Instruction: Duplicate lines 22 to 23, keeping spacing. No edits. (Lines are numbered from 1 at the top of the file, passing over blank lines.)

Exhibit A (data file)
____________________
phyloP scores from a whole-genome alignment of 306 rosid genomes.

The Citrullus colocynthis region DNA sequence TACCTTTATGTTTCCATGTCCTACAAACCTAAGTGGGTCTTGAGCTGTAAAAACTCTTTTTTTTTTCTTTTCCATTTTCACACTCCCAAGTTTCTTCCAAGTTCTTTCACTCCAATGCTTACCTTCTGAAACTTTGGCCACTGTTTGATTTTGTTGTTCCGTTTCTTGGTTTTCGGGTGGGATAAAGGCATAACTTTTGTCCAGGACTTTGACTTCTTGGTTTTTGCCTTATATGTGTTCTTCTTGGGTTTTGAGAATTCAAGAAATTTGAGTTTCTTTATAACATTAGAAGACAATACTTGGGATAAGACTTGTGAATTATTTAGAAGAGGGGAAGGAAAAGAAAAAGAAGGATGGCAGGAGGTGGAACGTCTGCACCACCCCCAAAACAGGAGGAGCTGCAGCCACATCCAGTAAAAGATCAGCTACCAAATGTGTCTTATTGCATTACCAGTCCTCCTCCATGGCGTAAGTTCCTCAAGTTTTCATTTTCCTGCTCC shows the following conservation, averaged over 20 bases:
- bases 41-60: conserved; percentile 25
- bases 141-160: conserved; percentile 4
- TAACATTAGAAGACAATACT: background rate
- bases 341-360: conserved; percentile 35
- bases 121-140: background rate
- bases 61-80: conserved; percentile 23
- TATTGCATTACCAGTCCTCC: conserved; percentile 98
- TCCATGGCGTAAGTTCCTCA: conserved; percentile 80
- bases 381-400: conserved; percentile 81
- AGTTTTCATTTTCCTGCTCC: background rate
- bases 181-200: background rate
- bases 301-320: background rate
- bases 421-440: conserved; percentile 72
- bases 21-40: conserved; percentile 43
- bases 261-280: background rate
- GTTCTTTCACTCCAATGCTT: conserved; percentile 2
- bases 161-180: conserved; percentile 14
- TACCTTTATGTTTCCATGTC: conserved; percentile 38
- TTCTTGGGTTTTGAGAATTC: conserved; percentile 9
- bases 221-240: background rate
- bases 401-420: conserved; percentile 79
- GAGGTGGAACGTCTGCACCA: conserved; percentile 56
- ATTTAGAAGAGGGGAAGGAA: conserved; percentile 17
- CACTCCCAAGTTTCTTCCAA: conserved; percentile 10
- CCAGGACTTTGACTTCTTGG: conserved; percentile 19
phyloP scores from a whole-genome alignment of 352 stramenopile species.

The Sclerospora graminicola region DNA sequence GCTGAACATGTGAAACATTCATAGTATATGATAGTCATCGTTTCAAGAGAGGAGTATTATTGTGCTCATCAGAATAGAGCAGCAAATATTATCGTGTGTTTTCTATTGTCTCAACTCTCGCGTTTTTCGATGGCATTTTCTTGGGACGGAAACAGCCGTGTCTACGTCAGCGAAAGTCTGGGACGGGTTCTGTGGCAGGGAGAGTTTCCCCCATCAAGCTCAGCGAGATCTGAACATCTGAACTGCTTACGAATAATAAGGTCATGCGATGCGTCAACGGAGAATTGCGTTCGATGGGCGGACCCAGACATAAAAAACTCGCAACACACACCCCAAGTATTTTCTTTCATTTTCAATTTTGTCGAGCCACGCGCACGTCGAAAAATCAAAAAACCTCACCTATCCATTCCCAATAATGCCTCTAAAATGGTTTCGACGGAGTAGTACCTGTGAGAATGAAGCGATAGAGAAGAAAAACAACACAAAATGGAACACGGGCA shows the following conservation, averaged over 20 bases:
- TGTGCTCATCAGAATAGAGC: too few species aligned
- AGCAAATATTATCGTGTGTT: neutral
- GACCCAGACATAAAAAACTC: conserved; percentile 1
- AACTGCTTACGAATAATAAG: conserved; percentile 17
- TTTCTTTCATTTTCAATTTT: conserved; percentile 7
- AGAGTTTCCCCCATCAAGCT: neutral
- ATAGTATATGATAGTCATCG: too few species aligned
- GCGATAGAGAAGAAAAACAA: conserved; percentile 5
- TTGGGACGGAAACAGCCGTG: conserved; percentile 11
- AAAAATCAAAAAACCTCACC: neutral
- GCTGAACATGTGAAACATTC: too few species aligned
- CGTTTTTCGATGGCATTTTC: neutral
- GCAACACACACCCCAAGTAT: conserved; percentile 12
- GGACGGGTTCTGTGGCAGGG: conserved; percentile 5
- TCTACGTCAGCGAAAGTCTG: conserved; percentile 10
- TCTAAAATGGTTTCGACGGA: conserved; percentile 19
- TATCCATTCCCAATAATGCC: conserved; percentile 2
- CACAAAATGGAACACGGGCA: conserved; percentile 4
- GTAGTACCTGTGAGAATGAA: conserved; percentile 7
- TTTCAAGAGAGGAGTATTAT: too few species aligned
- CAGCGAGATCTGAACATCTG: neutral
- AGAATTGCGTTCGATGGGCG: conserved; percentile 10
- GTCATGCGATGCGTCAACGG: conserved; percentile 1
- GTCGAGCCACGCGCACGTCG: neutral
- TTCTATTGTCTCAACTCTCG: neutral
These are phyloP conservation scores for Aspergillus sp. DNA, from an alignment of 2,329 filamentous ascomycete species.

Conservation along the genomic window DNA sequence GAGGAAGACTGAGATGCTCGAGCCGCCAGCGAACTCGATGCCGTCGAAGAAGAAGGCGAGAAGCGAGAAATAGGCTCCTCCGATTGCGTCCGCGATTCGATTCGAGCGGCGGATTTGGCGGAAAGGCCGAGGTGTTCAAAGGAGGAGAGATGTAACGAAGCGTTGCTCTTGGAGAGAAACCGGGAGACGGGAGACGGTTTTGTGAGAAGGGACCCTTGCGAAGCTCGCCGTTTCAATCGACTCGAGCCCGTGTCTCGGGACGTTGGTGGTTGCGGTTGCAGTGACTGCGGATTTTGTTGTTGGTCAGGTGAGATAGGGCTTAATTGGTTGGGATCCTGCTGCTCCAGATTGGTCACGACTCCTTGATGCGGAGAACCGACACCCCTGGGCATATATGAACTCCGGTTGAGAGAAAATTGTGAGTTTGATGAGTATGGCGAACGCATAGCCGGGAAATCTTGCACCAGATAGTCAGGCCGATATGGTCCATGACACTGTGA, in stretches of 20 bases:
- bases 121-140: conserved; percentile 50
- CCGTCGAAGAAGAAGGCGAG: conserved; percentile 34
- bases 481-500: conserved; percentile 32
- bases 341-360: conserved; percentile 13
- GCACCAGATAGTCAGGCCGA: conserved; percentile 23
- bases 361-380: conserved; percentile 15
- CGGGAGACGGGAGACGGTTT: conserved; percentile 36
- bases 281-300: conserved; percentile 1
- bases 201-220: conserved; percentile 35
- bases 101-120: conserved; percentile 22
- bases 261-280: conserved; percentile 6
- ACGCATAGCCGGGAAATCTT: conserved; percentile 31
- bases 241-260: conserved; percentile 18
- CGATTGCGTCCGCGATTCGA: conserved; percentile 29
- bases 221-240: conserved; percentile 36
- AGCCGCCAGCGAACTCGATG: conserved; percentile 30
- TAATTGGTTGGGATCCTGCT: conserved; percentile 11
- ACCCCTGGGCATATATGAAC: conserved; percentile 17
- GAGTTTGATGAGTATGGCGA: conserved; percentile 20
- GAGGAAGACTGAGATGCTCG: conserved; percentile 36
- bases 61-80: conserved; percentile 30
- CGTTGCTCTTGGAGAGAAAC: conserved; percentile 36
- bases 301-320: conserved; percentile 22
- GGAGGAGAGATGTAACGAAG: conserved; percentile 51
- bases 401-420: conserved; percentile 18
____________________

- bases 221-240: background rate
- bases 401-420: conserved; percentile 79